Justice moved slowly for an Arizona Army National Guardsman who fled to Mexico to avoid prosecution after a 2002 drug trafficking and bribery case came to light. The former Arizona Army National Guard (AANG) sergeant was sentenced on February 20 to serve fifty-two months in prison for the scheme where he accepted bribes in exchange for using his military position to protect shipments of cocaine.
Sergeant Raul F. Portillo will now spend more than four years in a federal prison for his complicity in the crimes. In his plea agreement (attached below) Portillo stipulated that from January, 2002, through April, 2002, he and other members of the AANG, along with active duty military members, police officers, corrections officers and employees of various federal agencies agreed to accept money from an FBI agent who represented himself to be a narcotics trafficker. Portillo, along with five other public officials, transported 30 kilograms of cocaine for the sting organization in exchange for $6,000 in cash.
He transported the drugs in official vehicles while wearing his uniform and carrying official forms of identification. Portillo accepted cash bribes on several occasions. In April, 2002, he accepted $2,000 to recruit another public official to participate in the trafficking scheme.
For a reason not disclosed in the plea agreement, Portillo was not charged and arrested until May 25, 2011. After making bond, Portillo fled to Mexico where he was able to hide until September, 2014. He was arrested in Mexico and extradited to the United States for prosecution.
The sealed criminal complaint (attached below) against Portillo was not filed until October, 2006. An arrest warrant was issued for Portillo at that time. It was another five years before he would be arrested and formally charged.
Portillo received a general discharge from the AANG. The discharged was marked as being under “honorable” conditions despite the fact he was wanted by the State of Arizona for an unrelated marijuana trafficking charge, according to a 2006 article by Carol Ann Alimo in the Arizona Daily Star.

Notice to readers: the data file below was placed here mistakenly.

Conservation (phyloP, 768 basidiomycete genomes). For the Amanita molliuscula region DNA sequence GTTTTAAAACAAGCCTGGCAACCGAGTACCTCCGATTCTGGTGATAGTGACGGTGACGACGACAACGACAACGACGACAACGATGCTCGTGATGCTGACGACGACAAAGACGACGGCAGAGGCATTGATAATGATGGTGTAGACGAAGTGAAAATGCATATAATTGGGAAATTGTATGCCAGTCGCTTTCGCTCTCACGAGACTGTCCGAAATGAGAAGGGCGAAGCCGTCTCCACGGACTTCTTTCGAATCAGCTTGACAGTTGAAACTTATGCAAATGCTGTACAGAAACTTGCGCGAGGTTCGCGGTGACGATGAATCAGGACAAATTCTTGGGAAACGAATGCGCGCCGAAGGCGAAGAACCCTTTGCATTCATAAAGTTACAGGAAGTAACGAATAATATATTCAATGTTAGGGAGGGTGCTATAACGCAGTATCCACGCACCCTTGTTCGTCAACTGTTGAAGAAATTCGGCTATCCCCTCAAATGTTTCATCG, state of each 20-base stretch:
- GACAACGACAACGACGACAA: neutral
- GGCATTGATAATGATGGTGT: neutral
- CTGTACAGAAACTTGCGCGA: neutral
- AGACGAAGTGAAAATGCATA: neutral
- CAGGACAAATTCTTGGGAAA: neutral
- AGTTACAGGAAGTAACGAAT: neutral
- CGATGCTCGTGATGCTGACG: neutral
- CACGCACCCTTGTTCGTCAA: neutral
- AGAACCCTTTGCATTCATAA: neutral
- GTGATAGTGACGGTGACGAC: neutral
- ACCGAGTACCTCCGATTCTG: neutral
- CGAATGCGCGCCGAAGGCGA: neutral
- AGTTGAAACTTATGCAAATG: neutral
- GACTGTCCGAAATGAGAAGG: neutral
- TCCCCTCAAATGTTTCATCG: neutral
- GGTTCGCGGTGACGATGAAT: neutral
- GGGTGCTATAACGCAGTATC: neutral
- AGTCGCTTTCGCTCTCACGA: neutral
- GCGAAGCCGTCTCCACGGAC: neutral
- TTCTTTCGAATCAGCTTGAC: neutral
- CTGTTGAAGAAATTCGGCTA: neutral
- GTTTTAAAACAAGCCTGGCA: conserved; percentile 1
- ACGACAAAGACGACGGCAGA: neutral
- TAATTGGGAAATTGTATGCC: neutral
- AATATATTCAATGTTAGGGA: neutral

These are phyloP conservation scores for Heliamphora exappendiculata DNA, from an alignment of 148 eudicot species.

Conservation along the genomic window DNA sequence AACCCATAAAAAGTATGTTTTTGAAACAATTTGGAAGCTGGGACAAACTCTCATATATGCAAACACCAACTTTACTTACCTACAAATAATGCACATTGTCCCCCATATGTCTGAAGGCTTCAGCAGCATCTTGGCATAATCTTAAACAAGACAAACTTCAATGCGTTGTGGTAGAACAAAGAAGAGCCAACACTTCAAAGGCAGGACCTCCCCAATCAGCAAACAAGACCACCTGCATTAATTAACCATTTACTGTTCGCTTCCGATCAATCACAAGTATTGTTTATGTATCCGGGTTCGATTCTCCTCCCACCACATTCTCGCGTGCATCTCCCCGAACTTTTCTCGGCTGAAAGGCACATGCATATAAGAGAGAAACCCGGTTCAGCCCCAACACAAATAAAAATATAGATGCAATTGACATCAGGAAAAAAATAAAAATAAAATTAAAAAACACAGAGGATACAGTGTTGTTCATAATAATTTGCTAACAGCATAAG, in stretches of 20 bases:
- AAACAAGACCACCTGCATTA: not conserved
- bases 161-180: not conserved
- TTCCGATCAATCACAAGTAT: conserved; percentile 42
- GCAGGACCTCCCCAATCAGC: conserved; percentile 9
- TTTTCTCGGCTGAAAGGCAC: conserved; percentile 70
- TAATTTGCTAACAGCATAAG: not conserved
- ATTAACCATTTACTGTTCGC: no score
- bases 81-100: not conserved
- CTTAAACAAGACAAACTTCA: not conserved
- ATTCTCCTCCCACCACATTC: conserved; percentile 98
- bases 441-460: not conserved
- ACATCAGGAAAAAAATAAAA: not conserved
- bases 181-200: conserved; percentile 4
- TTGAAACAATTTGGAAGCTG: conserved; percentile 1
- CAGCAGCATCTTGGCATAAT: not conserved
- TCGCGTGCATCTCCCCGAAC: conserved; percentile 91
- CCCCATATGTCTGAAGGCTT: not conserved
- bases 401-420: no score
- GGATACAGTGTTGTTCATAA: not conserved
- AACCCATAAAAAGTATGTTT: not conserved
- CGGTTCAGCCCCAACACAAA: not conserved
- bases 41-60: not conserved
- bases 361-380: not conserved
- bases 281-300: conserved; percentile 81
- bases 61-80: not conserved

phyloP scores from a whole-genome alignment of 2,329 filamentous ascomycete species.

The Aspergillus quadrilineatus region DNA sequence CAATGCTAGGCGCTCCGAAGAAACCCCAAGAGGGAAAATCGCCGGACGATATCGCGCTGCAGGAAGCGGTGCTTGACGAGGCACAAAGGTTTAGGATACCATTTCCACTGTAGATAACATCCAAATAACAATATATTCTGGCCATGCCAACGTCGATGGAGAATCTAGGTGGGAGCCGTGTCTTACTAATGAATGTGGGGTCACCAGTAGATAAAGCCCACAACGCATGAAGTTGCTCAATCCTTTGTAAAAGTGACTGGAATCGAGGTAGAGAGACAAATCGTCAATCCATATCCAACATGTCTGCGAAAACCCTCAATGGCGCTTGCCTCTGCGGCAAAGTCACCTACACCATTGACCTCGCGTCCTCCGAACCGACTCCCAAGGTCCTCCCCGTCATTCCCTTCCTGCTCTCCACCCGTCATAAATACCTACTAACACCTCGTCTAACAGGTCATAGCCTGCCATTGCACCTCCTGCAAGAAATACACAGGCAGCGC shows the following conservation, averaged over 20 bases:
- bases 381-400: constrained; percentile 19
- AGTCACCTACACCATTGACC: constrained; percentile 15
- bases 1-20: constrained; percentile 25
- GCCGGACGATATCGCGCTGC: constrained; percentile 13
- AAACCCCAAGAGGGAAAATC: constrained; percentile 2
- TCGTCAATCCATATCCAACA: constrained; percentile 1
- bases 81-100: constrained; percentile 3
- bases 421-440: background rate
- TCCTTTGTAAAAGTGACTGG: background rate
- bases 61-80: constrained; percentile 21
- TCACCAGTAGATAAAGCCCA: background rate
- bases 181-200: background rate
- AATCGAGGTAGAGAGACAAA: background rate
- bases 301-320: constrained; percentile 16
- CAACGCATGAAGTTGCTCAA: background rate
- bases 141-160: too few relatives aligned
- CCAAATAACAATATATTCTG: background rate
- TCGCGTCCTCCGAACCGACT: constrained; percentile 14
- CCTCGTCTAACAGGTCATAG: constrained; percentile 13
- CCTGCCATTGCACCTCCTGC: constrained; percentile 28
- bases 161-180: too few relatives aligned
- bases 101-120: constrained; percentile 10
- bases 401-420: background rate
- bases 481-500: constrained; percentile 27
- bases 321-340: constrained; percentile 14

The Army claimed to not have known about the state charges at the time of his discharge. Colonel Richard Palmatier, an AANG attorney, said if they had known about the charge, Portillo wasn’t convicted so the case couldn’t be used against him upon discharge. He did not say why Portillo received the general discharge under honorable conditions instead of an honorable discharge.
Portillo was stopped on northbound I-19 in a vehicle filled with pot in July 2003, and is thought to have left the country to escape prosecution, said Santa Cruz County Attorney George Silva.
The federal trafficking and bribery case was prosecuted by the Department of Justice’s Criminal Division, Public Integrity Unit instead of the U.S. Attorney’s Office in Arizona. The sentence was imposed by U.S. District Judge James A. Soto in the Arizona District Court.
A total of fifty-eight defendants have been convicted and sentenced in cases that resulted from the “Operation Lively Green” investigation.
Portillo was part of a National Guard Deployment ordered by President George W. Bush shortly after the terrorist attack on September 11, 2001. The AANG was mobilized to assist various federal agencies including the Department of Defense and the U.S. Border Patrol to support drug interdiction and other counter narcotics activities. In less than four months, Portillo and his co-conspirators had been in operation long enough to pop up on the FBI’s radar. The criminal complaint against Portillo states that in January, 2002 he told the FBI undercover agent he had been involved in narcotics trafficking in the past and would be willing to help transport drugs for their organization.
The FBI press release obtained by Breitbart Texas states, “This case is part of a joint investigation conducted by the Southern Arizona Corruption Task Force (SACTF), which is comprised of the FBI, the Drug Enforcement Administration, the Bureau of Immigration and Customs Enforcement, and the Tucson Police Department. Though not part of the SACTF, the Arizona National Guard, Air Force Office of Special Investigations, Defense Criminal Investigative Service and Internal Revenue Service’s Criminal Investigation Division also participated in the investigation. The case is being prosecuted by Trial Attorneys Monique T. Abrishami and Peter N. Halpern of the Criminal Division’s Public Integrity Section.